A recent study by Hammond et al1 on outcomes of refractive surgery was large enough and sufficiently objective to begin comparing the risk of vision loss from surgery vs contact lenses. Previously, the public and ophthalmologists have assumed that refractive surgery, while attractive, constitutes the higher risk. This may not be correct.
This comparison has been slow in coming in part because the risks of refractive surgery vs contact lenses cannot be compared directly. Complications from contact lenses accumulate over years whereas those from surgery occur over a brief time. If one assumes that the risk from contact lenses accumulates steadily and that at least 5% of bacterial keratitis cases will result in vision loss to a visual acuity of 20/50 or worse, then the total risk may be estimated from the yearly rate. Surprisingly, the risk of bacterial keratitis from contact lenses has changed little over the years. If the risk does not accumulate steadily, then at least 1 subset may be at greater risk.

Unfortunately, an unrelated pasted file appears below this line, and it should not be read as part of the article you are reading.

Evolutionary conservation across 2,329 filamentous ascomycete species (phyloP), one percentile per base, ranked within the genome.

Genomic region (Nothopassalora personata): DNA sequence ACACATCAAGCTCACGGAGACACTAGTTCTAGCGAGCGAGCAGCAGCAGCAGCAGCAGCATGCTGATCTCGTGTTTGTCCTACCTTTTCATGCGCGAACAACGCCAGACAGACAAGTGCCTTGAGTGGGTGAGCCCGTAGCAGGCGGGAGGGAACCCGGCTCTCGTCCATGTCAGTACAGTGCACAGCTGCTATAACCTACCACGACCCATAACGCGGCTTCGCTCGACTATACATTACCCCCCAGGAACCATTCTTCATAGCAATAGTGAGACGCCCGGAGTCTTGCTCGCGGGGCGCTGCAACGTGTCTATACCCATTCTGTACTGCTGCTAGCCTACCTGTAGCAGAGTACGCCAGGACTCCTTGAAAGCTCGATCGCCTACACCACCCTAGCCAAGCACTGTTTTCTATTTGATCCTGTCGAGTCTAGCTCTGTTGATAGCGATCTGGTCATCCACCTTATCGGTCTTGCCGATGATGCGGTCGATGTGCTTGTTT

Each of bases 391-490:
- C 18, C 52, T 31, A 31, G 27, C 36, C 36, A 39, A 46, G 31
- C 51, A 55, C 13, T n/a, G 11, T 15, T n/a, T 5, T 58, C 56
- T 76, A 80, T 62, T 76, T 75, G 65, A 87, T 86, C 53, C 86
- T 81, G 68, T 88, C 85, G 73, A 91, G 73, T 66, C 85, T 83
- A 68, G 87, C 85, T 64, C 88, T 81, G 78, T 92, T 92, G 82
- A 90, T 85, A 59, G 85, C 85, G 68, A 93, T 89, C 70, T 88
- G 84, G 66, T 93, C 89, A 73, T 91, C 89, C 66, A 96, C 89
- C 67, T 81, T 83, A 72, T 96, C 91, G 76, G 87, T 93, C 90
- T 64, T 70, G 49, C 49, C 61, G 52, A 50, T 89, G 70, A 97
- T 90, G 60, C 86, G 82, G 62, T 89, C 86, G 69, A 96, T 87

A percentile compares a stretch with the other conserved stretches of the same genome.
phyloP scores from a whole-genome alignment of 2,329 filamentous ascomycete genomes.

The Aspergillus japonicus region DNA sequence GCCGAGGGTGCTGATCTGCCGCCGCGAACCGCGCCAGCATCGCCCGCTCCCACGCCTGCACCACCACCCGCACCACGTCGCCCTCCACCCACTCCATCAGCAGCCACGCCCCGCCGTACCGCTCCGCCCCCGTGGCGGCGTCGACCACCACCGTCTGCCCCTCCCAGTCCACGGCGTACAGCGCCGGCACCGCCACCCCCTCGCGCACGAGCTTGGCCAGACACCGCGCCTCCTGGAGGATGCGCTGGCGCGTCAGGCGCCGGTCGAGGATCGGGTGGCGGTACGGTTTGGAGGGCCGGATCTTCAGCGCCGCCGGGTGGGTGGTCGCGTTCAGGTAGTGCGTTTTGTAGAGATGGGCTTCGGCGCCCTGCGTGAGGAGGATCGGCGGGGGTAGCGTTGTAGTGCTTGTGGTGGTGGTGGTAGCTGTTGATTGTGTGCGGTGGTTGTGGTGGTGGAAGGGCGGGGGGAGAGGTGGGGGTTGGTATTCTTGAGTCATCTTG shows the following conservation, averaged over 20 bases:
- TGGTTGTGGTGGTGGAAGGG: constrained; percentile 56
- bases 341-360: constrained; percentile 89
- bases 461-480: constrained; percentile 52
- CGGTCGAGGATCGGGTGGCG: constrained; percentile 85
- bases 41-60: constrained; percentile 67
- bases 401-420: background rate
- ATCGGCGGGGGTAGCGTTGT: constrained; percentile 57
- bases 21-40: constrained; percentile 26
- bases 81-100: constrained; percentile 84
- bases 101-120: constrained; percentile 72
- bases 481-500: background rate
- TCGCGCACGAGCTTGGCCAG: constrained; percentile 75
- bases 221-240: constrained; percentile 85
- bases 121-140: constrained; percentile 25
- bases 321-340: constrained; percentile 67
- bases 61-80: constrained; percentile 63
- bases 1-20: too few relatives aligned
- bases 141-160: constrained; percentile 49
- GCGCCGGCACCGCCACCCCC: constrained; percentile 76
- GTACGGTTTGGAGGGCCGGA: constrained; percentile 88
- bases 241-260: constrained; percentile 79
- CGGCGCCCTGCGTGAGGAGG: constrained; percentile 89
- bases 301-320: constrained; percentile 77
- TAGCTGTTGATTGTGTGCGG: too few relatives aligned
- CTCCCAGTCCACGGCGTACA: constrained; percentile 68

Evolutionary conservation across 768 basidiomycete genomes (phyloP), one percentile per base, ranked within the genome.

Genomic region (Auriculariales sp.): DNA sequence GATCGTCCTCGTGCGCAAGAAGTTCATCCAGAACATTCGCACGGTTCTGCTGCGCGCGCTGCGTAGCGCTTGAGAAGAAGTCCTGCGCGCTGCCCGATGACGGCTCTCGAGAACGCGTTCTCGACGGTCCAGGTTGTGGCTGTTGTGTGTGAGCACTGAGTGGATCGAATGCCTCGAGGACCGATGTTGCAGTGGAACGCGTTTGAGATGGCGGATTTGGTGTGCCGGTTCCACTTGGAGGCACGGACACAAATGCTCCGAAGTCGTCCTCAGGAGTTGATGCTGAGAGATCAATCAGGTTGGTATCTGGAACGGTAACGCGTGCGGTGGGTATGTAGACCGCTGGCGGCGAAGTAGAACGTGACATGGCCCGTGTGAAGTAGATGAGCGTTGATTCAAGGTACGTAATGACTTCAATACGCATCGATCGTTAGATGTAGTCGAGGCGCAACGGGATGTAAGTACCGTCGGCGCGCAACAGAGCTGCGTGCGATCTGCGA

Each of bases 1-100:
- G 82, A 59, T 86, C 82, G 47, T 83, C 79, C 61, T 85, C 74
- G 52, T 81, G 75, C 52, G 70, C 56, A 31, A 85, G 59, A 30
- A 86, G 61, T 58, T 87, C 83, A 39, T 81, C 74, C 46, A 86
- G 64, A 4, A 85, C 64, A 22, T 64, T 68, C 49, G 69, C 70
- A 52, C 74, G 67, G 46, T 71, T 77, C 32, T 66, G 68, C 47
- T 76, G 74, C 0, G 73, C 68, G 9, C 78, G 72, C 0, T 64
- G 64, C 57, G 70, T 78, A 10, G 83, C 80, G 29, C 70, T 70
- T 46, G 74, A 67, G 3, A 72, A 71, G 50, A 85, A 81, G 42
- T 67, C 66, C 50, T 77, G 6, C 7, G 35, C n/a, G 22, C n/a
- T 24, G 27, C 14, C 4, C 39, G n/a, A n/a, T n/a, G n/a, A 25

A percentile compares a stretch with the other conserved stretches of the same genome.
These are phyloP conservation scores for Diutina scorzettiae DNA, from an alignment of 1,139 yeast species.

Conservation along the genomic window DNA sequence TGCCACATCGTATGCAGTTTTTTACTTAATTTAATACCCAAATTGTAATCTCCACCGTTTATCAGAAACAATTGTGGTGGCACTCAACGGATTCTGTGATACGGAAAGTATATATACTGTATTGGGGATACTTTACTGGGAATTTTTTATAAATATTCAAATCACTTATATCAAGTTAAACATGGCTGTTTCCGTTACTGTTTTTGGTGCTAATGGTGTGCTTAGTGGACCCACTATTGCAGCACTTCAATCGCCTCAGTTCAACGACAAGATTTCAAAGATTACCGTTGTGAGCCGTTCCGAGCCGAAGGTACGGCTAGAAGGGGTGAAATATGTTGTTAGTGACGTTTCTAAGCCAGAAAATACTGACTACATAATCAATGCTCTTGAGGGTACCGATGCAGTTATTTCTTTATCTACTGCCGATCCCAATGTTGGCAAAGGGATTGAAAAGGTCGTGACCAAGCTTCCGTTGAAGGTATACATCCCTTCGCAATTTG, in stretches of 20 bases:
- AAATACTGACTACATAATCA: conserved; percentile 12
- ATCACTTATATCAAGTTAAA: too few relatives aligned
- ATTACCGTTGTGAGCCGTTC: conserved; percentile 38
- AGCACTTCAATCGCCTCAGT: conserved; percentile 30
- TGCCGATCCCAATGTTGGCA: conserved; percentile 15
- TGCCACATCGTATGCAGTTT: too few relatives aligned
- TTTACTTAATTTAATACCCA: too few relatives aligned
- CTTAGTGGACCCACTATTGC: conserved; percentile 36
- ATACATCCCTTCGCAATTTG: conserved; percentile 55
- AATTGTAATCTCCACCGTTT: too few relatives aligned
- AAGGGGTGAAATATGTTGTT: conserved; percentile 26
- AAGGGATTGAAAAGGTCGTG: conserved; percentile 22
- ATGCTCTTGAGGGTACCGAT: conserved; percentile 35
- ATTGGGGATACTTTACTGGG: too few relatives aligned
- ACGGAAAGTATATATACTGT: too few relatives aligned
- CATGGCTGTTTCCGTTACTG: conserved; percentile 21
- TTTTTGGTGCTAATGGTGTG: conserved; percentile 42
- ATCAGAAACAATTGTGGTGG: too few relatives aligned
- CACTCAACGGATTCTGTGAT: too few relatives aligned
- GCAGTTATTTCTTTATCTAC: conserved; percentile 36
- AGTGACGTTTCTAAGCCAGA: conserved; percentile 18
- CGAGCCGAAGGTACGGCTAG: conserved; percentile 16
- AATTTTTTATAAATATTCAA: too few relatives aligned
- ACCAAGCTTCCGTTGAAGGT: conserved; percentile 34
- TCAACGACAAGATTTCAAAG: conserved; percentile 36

Mathers WD, Fraunfelder FW, Rich LF. Risk of Lasik Surgery vs Contact Lenses. Arch Ophthalmol. 2006;124(10):1510–1511. doi:10.1001/archopht.124.10.1510-b
Coronavirus Resource Center
Customize your JAMA Network experience by selecting one or more topics from the list below.
Create a personal account or sign in to: